Most of the food they donate is not perishable. It's canned, powdered, etc. They would have to get to the food itself in order to use it in a decomposition power plant. There's no reason to think they'd change their donation habits to "get at more food" that they could have otherwise donated.

      Also, as far as reducing the food that has to be destroyed. You have a point, but the only way that would happen is to completely remove things like the distribution center and the way we've turned produce into a mass consumer good. You can't use automatic harvesting methods which can damage crops or grab immature with mature fruits/vegetables. You can't use automated washing/packing stations which can damage goods or miss something about to rot which could destroy an entire box of produce when it arrives at distribution. Stop-and-Shop couldn't do any sort of product preparation process, like butchering meat or pre-slicing mushrooms, because there's always a portion that won't get served. There are a lot of ways that produce can be discarded legitimately. If they could sell it at distribution, they would have. Otherwise, it's not just waste, but it's financial loss as well.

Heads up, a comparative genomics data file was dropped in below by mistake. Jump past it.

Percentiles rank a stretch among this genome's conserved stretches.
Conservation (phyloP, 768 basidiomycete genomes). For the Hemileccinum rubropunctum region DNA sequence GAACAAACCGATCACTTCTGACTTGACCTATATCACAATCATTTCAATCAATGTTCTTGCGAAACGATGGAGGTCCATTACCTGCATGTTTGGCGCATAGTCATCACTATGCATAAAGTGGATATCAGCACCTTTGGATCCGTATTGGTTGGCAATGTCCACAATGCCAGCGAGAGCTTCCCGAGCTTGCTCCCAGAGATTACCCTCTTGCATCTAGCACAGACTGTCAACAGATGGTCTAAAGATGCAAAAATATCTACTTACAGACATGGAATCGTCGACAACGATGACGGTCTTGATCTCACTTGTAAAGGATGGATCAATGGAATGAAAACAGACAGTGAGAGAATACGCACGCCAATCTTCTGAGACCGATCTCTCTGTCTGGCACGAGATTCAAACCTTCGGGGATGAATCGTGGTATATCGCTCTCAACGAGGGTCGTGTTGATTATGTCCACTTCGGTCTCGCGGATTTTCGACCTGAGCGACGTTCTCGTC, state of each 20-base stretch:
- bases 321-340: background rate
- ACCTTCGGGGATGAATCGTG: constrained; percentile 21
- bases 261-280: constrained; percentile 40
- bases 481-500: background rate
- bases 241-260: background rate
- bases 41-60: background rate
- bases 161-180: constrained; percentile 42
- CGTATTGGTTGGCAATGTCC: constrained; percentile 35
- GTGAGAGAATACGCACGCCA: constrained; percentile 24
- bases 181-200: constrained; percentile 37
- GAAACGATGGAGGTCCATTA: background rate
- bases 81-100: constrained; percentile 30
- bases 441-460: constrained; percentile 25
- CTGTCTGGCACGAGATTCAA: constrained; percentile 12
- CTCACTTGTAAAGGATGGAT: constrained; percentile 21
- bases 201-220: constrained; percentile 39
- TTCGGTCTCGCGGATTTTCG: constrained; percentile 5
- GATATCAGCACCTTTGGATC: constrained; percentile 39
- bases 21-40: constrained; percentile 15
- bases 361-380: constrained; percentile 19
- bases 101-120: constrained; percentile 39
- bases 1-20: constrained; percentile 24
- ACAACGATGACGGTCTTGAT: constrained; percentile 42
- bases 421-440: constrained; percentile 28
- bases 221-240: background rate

So, there has to be a portion of the entire process that results in an acceptable financial loss that they could have sold but didn't and ultimately destroyed instead...for them to increase donation and decrease destruction and have any effect on people going hungry. I'm betting those margins are as controlled as possible for them to continue making money. Also, for us to criticize them for it would mean that we couldn't continue to throw away those last 2-3 carrots or celery in the drawer because we didn't use them fast enough.


      maybe consumer habits need to change

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      just because an apple is dropped on the floor and bruised, doesn't mean it isn't edible.

      Last week I watched (at shaws, but I have seen this at multiple stores) a stocker drop 5-6 eggplants. They were immediately discarded instead of returned to the shelf. I don't blame the supermarket for this because they only want to show off the appearance of the most fresh and best produce, but aside from cosmetic damage, there was nothing wrong with those eggplant.

      I know from experience that

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      I know from experience that most grocery stores could do a lot more to make sure perishable food gets donated instead of thrown away.